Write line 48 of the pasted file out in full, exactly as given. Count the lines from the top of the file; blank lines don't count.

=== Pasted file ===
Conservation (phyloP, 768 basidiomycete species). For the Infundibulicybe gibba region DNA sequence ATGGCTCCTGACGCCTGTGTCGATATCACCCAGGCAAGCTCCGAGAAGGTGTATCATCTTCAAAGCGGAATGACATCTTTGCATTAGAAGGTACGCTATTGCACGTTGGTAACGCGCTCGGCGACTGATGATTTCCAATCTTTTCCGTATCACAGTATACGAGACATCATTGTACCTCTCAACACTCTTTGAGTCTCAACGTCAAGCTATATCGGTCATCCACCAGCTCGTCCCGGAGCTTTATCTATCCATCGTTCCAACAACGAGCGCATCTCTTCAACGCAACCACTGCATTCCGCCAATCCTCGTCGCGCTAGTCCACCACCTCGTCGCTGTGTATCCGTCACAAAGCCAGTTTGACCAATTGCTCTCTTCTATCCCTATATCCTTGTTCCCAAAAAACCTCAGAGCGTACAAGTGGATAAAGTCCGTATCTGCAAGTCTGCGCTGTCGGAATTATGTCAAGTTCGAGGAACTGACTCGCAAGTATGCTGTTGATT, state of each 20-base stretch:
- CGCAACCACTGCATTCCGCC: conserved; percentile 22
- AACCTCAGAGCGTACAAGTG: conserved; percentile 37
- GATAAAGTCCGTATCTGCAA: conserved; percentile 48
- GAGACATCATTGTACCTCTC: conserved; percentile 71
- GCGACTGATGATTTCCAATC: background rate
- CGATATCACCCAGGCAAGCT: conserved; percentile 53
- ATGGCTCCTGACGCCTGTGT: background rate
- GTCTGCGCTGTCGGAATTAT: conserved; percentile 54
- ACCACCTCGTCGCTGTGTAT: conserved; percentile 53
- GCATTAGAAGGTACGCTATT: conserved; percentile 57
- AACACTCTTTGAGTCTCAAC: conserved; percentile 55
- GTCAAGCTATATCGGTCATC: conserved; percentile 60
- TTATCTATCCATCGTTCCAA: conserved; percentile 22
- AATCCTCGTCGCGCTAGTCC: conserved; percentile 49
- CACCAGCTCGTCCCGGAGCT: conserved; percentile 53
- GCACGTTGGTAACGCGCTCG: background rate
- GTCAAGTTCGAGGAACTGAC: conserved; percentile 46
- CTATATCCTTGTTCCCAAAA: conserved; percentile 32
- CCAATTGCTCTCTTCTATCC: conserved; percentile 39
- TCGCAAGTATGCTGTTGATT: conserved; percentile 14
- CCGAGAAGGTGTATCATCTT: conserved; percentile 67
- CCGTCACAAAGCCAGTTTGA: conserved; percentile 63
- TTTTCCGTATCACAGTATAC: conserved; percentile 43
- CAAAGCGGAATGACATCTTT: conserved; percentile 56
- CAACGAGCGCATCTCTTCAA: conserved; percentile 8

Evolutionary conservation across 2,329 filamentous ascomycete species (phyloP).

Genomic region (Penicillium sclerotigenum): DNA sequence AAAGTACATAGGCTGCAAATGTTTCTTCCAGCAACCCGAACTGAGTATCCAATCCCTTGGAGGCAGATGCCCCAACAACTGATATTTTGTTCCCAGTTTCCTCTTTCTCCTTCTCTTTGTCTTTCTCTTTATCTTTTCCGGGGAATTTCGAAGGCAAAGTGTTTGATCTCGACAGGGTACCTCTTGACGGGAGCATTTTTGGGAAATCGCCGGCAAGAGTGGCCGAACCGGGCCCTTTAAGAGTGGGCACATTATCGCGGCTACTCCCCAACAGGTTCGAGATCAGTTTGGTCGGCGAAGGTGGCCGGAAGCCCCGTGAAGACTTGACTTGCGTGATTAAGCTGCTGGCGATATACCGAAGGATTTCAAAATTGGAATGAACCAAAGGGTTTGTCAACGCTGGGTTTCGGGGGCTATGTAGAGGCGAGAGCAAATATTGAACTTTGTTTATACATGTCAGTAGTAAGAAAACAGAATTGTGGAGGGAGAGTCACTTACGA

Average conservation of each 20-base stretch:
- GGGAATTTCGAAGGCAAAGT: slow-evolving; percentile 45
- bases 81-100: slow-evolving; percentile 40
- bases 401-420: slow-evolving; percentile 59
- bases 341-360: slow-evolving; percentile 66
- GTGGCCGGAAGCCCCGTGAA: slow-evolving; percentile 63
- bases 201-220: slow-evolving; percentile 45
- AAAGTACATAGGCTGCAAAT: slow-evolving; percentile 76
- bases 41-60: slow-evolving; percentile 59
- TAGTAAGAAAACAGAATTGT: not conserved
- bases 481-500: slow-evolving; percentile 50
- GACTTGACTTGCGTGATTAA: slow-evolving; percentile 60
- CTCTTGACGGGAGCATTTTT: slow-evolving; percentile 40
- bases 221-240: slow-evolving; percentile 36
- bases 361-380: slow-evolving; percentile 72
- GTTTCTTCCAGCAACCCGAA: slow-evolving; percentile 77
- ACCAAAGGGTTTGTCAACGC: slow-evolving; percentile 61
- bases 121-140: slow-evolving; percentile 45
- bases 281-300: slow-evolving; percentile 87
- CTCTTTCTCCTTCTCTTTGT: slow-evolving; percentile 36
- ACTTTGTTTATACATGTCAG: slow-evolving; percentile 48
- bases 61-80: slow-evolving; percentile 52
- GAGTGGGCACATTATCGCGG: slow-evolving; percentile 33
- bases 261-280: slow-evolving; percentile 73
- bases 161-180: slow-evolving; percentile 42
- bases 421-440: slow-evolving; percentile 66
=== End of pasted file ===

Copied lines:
- CTCTTTCTCCTTCTCTTTGT: slow-evolving; percentile 36